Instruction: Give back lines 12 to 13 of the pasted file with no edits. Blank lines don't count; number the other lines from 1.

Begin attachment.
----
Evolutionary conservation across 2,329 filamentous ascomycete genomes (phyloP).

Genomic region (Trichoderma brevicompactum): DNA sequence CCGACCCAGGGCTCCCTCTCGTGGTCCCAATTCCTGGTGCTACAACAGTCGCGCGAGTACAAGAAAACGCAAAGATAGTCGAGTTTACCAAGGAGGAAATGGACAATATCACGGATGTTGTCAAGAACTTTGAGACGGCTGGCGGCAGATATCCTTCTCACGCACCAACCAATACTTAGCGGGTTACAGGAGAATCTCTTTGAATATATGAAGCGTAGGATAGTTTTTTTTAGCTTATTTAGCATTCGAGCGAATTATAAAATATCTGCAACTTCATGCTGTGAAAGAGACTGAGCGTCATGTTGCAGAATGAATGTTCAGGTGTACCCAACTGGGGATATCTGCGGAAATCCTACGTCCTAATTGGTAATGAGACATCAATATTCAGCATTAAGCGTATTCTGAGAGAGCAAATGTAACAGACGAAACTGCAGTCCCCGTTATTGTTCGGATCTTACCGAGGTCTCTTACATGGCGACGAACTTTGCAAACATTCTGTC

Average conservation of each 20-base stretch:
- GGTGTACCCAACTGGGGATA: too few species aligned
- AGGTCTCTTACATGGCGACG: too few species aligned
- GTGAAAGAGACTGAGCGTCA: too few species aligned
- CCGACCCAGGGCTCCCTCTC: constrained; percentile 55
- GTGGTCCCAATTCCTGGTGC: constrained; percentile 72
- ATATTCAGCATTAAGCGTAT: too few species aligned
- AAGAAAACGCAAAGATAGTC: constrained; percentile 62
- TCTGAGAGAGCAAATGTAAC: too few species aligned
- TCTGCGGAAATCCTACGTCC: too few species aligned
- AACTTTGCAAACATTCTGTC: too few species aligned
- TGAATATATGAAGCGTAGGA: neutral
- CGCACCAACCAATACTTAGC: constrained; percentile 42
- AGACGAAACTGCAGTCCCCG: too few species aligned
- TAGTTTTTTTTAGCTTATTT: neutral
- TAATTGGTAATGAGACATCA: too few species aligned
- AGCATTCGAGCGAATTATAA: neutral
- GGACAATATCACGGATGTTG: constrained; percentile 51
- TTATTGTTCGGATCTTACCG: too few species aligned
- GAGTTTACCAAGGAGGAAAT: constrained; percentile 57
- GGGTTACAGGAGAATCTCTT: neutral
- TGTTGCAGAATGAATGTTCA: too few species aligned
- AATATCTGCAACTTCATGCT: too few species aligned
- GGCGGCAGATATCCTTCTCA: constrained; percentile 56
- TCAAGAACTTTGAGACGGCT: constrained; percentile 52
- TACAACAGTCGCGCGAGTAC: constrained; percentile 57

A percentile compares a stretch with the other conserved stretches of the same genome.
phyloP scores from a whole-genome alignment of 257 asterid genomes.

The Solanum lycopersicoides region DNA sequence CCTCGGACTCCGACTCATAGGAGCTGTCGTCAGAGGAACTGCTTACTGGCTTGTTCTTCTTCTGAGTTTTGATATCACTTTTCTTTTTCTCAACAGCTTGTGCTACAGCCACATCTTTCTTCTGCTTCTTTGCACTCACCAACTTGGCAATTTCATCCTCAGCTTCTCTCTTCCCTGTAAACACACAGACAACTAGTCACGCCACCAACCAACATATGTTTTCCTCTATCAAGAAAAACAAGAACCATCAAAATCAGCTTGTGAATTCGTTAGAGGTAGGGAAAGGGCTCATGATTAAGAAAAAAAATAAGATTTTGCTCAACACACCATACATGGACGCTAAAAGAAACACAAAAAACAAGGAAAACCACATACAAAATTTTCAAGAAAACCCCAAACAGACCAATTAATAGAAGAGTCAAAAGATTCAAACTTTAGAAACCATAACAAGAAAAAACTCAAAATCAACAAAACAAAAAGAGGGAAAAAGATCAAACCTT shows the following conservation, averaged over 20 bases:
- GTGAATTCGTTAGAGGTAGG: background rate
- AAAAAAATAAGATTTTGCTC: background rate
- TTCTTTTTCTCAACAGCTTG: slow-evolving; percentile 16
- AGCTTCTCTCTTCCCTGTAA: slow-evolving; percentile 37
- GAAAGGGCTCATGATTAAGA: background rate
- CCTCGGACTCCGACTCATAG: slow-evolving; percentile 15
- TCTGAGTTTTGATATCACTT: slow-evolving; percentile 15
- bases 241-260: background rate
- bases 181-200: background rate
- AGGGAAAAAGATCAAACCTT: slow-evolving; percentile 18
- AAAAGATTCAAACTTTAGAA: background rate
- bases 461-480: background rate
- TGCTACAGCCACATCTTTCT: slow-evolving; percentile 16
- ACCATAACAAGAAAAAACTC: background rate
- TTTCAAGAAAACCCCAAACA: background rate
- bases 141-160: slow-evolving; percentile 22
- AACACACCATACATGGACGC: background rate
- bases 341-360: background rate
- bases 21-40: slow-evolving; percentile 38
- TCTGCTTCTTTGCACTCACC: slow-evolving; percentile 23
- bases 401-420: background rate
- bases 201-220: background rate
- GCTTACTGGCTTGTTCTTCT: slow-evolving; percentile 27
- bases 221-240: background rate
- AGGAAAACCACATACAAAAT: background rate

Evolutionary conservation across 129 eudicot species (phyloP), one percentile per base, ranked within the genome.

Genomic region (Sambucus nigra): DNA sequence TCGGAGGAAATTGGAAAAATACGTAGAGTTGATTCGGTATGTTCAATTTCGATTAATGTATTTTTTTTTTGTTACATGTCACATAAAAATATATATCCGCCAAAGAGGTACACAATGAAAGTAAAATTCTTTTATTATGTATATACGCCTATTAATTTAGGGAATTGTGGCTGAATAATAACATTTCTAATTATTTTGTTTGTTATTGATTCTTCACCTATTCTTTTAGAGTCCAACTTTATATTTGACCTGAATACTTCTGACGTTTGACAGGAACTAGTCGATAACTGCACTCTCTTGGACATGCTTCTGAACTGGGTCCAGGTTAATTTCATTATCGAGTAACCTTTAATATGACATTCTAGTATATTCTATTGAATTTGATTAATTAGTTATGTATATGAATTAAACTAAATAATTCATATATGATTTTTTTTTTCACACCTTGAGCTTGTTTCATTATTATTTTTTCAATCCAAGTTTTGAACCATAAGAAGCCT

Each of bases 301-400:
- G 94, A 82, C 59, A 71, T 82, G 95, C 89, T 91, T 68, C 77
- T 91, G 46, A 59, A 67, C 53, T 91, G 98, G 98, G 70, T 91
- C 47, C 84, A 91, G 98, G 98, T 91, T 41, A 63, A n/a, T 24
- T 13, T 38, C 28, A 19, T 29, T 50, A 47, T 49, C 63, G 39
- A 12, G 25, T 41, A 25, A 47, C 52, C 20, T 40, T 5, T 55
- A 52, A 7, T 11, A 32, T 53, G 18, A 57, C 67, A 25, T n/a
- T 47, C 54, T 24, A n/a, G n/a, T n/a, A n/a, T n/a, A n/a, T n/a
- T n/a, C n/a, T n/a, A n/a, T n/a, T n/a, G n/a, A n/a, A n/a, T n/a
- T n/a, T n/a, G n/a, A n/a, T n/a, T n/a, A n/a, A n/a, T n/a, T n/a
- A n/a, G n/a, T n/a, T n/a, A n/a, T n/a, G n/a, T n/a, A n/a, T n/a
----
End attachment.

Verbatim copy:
- TCTGCGGAAATCCTACGTCC: too few species aligned
- AACTTTGCAAACATTCTGTC: too few species aligned